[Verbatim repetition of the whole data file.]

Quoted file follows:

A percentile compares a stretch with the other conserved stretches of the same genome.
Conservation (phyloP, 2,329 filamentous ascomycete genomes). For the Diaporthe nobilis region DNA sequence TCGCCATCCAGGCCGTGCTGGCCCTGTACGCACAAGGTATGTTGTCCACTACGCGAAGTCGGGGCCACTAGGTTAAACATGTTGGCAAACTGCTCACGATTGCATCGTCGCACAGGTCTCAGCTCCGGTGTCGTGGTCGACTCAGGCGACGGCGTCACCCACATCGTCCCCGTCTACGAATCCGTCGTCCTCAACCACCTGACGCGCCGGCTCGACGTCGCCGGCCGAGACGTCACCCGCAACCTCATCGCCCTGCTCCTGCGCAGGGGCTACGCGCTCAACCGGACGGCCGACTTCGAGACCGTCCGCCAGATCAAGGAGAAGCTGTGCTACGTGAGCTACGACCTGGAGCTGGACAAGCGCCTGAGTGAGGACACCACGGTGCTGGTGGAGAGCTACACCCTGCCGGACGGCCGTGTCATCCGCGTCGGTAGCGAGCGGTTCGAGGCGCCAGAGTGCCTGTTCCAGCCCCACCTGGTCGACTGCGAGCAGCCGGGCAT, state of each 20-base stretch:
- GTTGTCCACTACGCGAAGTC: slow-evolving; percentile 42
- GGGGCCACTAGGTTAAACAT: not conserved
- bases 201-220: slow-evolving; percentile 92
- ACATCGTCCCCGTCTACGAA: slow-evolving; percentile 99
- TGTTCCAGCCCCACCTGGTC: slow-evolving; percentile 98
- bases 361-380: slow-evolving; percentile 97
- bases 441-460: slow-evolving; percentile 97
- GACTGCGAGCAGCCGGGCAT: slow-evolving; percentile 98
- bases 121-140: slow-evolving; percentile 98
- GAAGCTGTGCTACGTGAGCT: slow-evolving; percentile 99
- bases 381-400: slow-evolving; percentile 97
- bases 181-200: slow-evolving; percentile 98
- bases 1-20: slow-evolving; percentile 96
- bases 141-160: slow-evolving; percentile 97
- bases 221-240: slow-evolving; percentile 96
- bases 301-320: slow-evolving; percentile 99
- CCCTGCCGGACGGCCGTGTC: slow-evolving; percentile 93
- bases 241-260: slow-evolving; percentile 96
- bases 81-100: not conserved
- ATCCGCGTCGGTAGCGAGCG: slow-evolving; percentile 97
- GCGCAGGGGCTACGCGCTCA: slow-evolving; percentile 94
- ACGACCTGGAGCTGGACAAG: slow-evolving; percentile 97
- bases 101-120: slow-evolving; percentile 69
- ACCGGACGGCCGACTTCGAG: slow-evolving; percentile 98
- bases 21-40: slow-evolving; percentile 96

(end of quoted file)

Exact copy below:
A percentile compares a stretch with the other conserved stretches of the same genome.
Conservation (phyloP, 2,329 filamentous ascomycete genomes). For the Diaporthe nobilis region DNA sequence TCGCCATCCAGGCCGTGCTGGCCCTGTACGCACAAGGTATGTTGTCCACTACGCGAAGTCGGGGCCACTAGGTTAAACATGTTGGCAAACTGCTCACGATTGCATCGTCGCACAGGTCTCAGCTCCGGTGTCGTGGTCGACTCAGGCGACGGCGTCACCCACATCGTCCCCGTCTACGAATCCGTCGTCCTCAACCACCTGACGCGCCGGCTCGACGTCGCCGGCCGAGACGTCACCCGCAACCTCATCGCCCTGCTCCTGCGCAGGGGCTACGCGCTCAACCGGACGGCCGACTTCGAGACCGTCCGCCAGATCAAGGAGAAGCTGTGCTACGTGAGCTACGACCTGGAGCTGGACAAGCGCCTGAGTGAGGACACCACGGTGCTGGTGGAGAGCTACACCCTGCCGGACGGCCGTGTCATCCGCGTCGGTAGCGAGCGGTTCGAGGCGCCAGAGTGCCTGTTCCAGCCCCACCTGGTCGACTGCGAGCAGCCGGGCAT, state of each 20-base stretch:
- GTTGTCCACTACGCGAAGTC: slow-evolving; percentile 42
- GGGGCCACTAGGTTAAACAT: not conserved
- bases 201-220: slow-evolving; percentile 92
- ACATCGTCCCCGTCTACGAA: slow-evolving; percentile 99
- TGTTCCAGCCCCACCTGGTC: slow-evolving; percentile 98
- bases 361-380: slow-evolving; percentile 97
- bases 441-460: slow-evolving; percentile 97
- GACTGCGAGCAGCCGGGCAT: slow-evolving; percentile 98
- bases 121-140: slow-evolving; percentile 98
- GAAGCTGTGCTACGTGAGCT: slow-evolving; percentile 99
- bases 381-400: slow-evolving; percentile 97
- bases 181-200: slow-evolving; percentile 98
- bases 1-20: slow-evolving; percentile 96
- bases 141-160: slow-evolving; percentile 97
- bases 221-240: slow-evolving; percentile 96
- bases 301-320: slow-evolving; percentile 99
- CCCTGCCGGACGGCCGTGTC: slow-evolving; percentile 93
- bases 241-260: slow-evolving; percentile 96
- bases 81-100: not conserved
- ATCCGCGTCGGTAGCGAGCG: slow-evolving; percentile 97
- GCGCAGGGGCTACGCGCTCA: slow-evolving; percentile 94
- ACGACCTGGAGCTGGACAAG: slow-evolving; percentile 97
- bases 101-120: slow-evolving; percentile 69
- ACCGGACGGCCGACTTCGAG: slow-evolving; percentile 98
- bases 21-40: slow-evolving; percentile 96